Crim. No. 341.
April 30, 1915.
APPEAL from a judgment of the Superior Court of Los Angeles County and from an order denying a new trial. Gavin W. Craig, Judge.
The facts are stated in the opinion of the court.
Earl Rogers, W. H. Dehm, H. L. Giesler, and Baird Gerecht, for Appellant.
U.S. Webb, Attorney-General, and George Beebe, Deputy Attorney-General, for Respondent.
Defendant was convicted of the crime of perjury, and appeals from the judgment and an order denying his motion for a new trial.
It appears that one S. Bauman was an employee of the Senegram Company, a corporation, of which defendant was president. Some one telephoned the company, expressing a desire to sell a lot of copper wire and designated a certain saloon in Los Angeles as the place where negotiations could be conducted for its purchase. Bauman met the party and purchased the wire, which as a matter of fact had been stolen from some point in Arizona. Thereafter a complaint was filed charging Bauman with receiving stolen goods. At the preliminary hearing ha? thereon before a magistrate, defendant was called as a witness and, as alleged in the indictment, gave certain false and material testimony the tendency of which was to fix the crime upon Bauman and show that defendant had no part in making the purchase of the wire, whereas Bauman claimed that the telephone communication was had with Senegram, who directed the former, as much employee, to go to the place designated and make an offer of thirteen cents per pound for the wire. This testimony, covering some five or six pages of the transcript as set forth in the indictment, consisted of answers made by defendant to questions propounded, each and all of which are alleged to have been materially and knowingly and willfully falsely made.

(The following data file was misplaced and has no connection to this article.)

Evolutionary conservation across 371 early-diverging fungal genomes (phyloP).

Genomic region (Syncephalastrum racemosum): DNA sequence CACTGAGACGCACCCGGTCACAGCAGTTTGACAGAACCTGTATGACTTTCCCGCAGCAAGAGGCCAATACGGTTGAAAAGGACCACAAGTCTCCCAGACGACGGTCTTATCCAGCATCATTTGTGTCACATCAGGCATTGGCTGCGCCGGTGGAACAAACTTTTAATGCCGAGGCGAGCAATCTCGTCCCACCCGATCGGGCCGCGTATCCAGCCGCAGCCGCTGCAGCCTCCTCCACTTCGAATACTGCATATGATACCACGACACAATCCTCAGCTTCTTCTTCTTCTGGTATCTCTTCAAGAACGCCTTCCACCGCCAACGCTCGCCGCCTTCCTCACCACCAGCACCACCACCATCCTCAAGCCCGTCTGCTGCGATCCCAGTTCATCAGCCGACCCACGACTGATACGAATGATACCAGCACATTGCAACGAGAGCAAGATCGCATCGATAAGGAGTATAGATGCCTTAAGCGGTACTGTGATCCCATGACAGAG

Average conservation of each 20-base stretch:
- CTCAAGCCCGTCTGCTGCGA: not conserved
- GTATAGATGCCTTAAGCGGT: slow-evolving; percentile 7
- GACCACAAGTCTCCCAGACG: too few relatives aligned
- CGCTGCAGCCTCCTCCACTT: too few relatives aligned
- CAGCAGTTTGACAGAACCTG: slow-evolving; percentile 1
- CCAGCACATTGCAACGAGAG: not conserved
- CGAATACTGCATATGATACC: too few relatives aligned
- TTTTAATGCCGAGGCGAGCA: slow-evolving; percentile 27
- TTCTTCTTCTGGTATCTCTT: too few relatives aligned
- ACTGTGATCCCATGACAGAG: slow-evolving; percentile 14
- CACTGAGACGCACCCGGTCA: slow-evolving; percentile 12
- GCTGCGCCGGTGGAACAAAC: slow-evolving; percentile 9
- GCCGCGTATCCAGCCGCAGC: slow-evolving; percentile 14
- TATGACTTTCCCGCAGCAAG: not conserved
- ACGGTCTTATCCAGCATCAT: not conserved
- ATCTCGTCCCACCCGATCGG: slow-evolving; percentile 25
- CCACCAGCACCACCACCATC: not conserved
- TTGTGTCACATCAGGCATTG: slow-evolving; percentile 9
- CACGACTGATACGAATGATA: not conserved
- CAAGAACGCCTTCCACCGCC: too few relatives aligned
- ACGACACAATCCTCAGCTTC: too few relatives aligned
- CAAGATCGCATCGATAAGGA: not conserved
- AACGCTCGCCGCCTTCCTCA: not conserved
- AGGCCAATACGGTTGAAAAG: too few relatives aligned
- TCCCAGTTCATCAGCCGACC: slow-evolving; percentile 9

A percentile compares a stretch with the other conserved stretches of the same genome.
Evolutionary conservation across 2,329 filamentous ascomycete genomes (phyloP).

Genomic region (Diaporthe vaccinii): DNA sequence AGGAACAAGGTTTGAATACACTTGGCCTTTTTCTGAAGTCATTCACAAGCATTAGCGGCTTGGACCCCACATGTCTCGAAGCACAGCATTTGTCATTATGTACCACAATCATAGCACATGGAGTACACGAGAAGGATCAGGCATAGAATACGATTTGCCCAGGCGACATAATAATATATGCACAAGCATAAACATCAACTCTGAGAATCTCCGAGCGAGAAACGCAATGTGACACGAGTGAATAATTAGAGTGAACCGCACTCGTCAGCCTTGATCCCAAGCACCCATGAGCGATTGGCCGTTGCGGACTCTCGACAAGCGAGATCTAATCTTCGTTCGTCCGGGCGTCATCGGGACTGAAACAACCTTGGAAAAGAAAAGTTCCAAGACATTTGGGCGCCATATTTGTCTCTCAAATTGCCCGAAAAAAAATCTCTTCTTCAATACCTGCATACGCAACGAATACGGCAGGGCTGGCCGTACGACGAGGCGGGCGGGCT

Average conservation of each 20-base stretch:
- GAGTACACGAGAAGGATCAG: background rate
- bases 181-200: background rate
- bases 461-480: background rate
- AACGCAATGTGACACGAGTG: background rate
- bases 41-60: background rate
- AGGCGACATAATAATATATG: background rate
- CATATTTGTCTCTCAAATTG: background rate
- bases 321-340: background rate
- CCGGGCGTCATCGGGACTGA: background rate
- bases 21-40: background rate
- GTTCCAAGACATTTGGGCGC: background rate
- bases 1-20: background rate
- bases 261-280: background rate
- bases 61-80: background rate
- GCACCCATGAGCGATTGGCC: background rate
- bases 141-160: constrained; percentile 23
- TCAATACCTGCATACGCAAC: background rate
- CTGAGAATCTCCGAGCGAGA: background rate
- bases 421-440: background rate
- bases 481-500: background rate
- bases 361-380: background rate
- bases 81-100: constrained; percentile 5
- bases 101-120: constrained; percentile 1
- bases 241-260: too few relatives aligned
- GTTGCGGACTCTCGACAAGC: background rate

That defendant gave such answers under oath in the case of People v. Bauman, was clearly proved by the official stenographer who reported the case, and there was sufficient evidence adduced to justify the jury in finding that the major part thereof was false. The tendency of the evidence given by this defendant before the magistrate was prove to that Bauman, unknown to defendant and of his own motion, purchased the copper knowing it to have been stolen; that defendant was at the time out of the city and did not receive a communication by 'phone pursuant to which he instructed Bauman to meet the party and, on behalf of the Senegram Company, buy the wire for thirteen cents per pound. "The matter sworn to need not be directly and immediately material. It is sufficient if it be so connected with the fact directly in issue as to have a legitimate tendency to prove or disprove such fact by giving weight or probability to the testimony of a witness testifying thereto, or otherwise." (22 Am. Eng. Ency of Law, p. 687.) Measured by this rule, we entertain no doubt as to the materiality of the evidence given by defendant upon one, if not the chief, issue raised in the Bauman case. See, also, People v. Barry, 63 Cal. 63; People v. Metzler, 21 Cal.App. 82, [ 130 P. 1192].